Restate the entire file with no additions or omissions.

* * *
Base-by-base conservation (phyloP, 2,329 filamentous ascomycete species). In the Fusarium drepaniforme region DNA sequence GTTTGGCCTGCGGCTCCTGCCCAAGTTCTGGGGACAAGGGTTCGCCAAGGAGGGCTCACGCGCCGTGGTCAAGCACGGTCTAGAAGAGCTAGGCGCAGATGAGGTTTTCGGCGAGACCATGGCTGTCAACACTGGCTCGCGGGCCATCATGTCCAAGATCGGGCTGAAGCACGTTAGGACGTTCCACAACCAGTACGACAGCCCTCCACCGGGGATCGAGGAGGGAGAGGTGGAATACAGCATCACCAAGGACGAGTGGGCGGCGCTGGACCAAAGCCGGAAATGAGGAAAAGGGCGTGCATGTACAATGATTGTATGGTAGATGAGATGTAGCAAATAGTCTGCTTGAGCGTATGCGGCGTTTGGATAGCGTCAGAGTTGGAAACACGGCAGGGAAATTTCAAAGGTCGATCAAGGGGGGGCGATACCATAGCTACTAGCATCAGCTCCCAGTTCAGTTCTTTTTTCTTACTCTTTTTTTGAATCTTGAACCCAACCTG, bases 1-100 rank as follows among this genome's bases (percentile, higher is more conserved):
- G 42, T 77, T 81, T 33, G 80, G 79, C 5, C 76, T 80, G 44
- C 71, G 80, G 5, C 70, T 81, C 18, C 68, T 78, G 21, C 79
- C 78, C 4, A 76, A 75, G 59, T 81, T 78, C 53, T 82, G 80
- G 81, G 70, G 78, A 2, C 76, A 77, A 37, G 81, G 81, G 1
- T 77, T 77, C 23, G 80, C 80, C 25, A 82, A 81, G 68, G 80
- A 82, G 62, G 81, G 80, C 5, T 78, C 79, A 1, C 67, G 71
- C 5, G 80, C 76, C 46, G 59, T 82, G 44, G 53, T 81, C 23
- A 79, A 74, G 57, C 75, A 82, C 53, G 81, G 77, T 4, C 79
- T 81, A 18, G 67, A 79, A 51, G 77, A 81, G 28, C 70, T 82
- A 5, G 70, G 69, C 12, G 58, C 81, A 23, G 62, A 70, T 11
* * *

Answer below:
Base-by-base conservation (phyloP, 2,329 filamentous ascomycete species). In the Fusarium drepaniforme region DNA sequence GTTTGGCCTGCGGCTCCTGCCCAAGTTCTGGGGACAAGGGTTCGCCAAGGAGGGCTCACGCGCCGTGGTCAAGCACGGTCTAGAAGAGCTAGGCGCAGATGAGGTTTTCGGCGAGACCATGGCTGTCAACACTGGCTCGCGGGCCATCATGTCCAAGATCGGGCTGAAGCACGTTAGGACGTTCCACAACCAGTACGACAGCCCTCCACCGGGGATCGAGGAGGGAGAGGTGGAATACAGCATCACCAAGGACGAGTGGGCGGCGCTGGACCAAAGCCGGAAATGAGGAAAAGGGCGTGCATGTACAATGATTGTATGGTAGATGAGATGTAGCAAATAGTCTGCTTGAGCGTATGCGGCGTTTGGATAGCGTCAGAGTTGGAAACACGGCAGGGAAATTTCAAAGGTCGATCAAGGGGGGGCGATACCATAGCTACTAGCATCAGCTCCCAGTTCAGTTCTTTTTTCTTACTCTTTTTTTGAATCTTGAACCCAACCTG, bases 1-100 rank as follows among this genome's bases (percentile, higher is more conserved):
- G 42, T 77, T 81, T 33, G 80, G 79, C 5, C 76, T 80, G 44
- C 71, G 80, G 5, C 70, T 81, C 18, C 68, T 78, G 21, C 79
- C 78, C 4, A 76, A 75, G 59, T 81, T 78, C 53, T 82, G 80
- G 81, G 70, G 78, A 2, C 76, A 77, A 37, G 81, G 81, G 1
- T 77, T 77, C 23, G 80, C 80, C 25, A 82, A 81, G 68, G 80
- A 82, G 62, G 81, G 80, C 5, T 78, C 79, A 1, C 67, G 71
- C 5, G 80, C 76, C 46, G 59, T 82, G 44, G 53, T 81, C 23
- A 79, A 74, G 57, C 75, A 82, C 53, G 81, G 77, T 4, C 79
- T 81, A 18, G 67, A 79, A 51, G 77, A 81, G 28, C 70, T 82
- A 5, G 70, G 69, C 12, G 58, C 81, A 23, G 62, A 70, T 11